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WEEE recycling figures are not adding up

Compliance schemes and treatment operators have raised concerns to Environment Agency officials that some non-household WEEE was often wrongly being classed as household WEEE.  If this is the case, then not only are the UK’s B2C collection figures going to be skewed, but producers of household EEE are paying for the consequential collection and recycling costs.

The latest 2011 figures from the Environment Agency show that in comparison to 2010, the sharp rise in the collection of tools (up by 32%) and toys and leisure (up by 60%) and gas discharge lamps (up by 20%) is likely to be attributed to the growth in volumes being returned to the ‘non-DCF system’ via collection routes set up by compliance schemes or producers under Regulation 32 and Regulation 39 that allows a scheme to receive household WEEE from distributors, or any other nominated collection point (such as service or warranty returns workshops etc.). Overall collections now made via this route account for nearly a quarter of all household WEEE being collected, which is a considerable rise on 2009 when household WEEE collected through these routes only accounted for 10% of the overall B2C arising’s.

How then might this growth be explained? Clearly, the availability of easy-to-use collection systems and awareness by the public has grown since the inception of the WEEE Regulations, with retailers recognising the benefits of offering low-cost or free returns of waste appliances when new items are delivered to the home. Take-back programmes offering the consumer a simple reuse or recycling option for bulky goods such as fridges and washing machines, added to sales promotions with trade-in benefits are well known.

Looking at the rise in non-DCF collections this is probably the reason for the year on year rise in categories such as large household and cooling appliances, no doubt along with the added factor of the rise in metal values making the proposition more attractive for the take-back and recycling operators.

However, when examining other categories of B2C WEEE returned via non-DCFs one may question what the driver has been to account for this. The chart (above) shows the caparison of five categories in 2009 and 2011.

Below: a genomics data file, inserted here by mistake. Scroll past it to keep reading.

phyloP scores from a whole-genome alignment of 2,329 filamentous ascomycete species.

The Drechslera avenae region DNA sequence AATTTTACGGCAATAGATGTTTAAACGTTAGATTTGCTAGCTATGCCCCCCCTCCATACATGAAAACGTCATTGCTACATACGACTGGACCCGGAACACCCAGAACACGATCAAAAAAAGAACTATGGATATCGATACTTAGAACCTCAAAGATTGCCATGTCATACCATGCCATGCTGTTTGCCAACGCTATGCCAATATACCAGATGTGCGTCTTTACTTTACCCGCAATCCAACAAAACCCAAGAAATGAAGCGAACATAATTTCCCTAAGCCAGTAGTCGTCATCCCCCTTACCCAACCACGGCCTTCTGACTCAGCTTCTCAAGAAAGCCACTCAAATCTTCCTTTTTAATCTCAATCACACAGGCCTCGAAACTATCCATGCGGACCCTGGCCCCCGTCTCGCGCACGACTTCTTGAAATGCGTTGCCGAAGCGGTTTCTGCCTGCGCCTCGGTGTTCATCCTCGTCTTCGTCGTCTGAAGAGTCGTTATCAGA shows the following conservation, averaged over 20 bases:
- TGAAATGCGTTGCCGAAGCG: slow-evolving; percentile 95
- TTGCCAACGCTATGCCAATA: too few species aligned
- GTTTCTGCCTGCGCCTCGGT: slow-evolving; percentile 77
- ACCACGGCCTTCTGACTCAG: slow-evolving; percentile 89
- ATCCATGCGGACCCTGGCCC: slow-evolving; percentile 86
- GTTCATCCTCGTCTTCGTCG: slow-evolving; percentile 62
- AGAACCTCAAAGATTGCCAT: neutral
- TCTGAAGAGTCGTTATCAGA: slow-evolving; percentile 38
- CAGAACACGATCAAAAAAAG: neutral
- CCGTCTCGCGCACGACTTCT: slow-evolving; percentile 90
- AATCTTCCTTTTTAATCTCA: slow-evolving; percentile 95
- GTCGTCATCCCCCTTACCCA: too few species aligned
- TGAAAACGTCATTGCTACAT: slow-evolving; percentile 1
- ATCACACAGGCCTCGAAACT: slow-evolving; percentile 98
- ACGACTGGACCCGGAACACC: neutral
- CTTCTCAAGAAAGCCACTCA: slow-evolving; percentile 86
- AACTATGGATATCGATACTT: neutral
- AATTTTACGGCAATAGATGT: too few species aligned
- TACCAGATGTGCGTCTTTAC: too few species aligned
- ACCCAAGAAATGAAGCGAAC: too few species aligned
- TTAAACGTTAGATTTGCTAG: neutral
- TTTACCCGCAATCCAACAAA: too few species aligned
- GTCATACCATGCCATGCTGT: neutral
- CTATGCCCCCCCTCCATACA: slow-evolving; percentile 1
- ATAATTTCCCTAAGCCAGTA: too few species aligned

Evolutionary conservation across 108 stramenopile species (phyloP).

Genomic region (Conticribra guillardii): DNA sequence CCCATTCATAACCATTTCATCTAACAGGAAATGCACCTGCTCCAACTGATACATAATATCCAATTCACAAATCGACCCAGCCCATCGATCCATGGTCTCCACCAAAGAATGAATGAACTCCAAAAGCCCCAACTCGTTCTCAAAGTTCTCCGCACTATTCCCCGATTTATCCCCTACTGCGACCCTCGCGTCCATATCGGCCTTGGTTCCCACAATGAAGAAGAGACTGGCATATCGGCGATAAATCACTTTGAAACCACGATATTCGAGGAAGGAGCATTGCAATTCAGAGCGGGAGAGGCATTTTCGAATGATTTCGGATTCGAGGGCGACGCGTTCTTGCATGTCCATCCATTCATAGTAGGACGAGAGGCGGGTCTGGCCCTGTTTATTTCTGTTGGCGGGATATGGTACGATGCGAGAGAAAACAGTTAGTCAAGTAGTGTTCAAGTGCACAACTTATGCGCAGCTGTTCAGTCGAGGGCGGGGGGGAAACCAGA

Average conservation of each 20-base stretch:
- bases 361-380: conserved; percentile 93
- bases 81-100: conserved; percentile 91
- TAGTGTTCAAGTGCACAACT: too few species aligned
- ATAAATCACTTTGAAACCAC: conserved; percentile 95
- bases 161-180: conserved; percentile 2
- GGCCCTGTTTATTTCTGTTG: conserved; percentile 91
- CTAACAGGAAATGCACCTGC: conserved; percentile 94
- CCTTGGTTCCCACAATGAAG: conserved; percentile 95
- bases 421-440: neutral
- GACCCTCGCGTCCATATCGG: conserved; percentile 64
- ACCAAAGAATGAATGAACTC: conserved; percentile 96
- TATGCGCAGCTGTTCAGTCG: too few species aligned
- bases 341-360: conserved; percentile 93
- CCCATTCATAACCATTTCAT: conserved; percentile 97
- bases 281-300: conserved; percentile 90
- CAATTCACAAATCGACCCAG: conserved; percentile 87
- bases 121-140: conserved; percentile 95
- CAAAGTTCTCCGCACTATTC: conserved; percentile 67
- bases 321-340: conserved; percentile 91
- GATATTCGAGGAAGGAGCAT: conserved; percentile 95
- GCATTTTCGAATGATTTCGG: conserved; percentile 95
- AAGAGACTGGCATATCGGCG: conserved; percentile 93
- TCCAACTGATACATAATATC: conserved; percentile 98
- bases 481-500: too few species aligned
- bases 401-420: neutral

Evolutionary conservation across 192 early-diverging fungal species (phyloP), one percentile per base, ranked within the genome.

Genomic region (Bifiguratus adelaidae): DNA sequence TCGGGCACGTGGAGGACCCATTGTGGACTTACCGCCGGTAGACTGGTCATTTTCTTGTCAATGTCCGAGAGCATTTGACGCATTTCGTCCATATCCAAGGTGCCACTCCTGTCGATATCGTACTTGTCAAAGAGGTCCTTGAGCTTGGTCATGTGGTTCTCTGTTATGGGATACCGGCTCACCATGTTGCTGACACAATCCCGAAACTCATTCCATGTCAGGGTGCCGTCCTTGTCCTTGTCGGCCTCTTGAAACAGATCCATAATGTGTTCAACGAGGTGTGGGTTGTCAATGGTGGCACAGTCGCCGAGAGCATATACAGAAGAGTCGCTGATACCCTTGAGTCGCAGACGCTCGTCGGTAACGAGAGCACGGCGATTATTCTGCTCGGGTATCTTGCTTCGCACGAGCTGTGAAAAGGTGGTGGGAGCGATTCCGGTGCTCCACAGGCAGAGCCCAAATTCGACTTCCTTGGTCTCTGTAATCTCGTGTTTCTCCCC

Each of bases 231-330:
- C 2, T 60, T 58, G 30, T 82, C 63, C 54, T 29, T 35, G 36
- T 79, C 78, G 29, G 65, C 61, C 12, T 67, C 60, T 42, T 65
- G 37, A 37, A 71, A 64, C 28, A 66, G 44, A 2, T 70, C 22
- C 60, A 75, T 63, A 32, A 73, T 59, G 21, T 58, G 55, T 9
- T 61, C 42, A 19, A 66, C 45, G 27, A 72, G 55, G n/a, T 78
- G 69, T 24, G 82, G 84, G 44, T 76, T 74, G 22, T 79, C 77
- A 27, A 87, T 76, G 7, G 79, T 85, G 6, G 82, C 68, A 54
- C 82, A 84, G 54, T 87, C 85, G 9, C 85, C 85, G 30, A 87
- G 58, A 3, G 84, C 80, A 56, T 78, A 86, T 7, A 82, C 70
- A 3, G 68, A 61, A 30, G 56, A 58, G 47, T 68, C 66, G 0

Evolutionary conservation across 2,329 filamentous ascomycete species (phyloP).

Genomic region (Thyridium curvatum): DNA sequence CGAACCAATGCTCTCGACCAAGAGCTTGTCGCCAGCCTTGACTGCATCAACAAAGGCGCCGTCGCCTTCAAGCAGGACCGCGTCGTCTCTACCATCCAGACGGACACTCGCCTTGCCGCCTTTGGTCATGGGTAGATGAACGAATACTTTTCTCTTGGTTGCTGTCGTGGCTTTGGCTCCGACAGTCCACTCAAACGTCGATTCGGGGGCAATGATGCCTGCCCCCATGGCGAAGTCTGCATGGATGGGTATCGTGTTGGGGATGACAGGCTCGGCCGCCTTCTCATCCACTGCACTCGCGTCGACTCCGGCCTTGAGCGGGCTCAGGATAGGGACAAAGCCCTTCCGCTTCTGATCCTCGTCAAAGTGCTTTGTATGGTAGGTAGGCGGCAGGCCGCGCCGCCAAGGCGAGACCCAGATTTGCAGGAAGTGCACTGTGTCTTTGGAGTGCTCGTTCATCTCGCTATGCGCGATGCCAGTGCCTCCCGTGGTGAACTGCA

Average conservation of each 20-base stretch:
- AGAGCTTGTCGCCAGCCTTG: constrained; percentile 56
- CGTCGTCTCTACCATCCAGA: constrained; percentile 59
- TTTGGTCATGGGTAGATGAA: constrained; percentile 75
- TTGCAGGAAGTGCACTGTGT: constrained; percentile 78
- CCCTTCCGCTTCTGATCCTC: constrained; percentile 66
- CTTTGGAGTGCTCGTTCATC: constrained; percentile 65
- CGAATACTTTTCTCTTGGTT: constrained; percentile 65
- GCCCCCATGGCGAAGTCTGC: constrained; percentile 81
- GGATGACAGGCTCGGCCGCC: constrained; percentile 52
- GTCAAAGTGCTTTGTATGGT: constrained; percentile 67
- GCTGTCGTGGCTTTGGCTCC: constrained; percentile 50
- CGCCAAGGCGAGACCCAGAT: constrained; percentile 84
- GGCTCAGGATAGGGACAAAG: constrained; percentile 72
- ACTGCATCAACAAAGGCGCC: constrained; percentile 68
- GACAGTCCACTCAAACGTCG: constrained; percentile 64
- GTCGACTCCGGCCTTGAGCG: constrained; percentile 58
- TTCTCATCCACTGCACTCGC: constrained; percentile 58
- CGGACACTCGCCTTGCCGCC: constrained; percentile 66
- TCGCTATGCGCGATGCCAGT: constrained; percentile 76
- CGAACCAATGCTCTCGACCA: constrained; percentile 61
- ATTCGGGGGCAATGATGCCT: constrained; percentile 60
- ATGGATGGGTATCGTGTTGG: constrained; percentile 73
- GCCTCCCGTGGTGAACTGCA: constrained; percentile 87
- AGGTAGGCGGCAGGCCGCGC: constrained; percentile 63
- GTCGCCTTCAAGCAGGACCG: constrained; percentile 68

The tools and toys and leisure equipment categories have seen tools rise from 8% to 15% and toys from 40% to 49% but, surprisingly, gas discharge lamps (GDLs) has jumped from 5% to 20%.

Are these really being returned via non-DCF routes? Are consumers so keen to recycle household electrical tools and toys? Has the relatively low level of new household kerbside collections offered by some local authorities or private collectors been such a success in 2011?

Whilst WEEE from commercial, industrial and institutional sources can be classed as B2C, if, because of its nature and quantity, it is similar to that from private households, a cynic may say that the relatively high cost of recycling non-household GDLs or commercial tools and leisure / sports equipment may be the contributory factor, with the possibility that end-user businesses and / or waste management companies and schemes are taking advantage the lack of transparency of where B2B arises when the evidence is to be traded through the Settlement Centre a key influence. Further investigation is needed perhaps?

Julie-Ann Adams, MD, Really Green Credentials Ltd

Readers' comments (1)

  • Regarding gas discharge lamps I am aware that the (market driven) evidence rate paid for B2C lamps is nearly 3 times that dictated by Recolight for B2B. It does not surpise me therefore that recyclers and PCS' are targetting this market including creation of ingenious take back systems such as reusing working B2B lamps; given to charities and low income families, and then collect them back as B2C lamps at their end of life.

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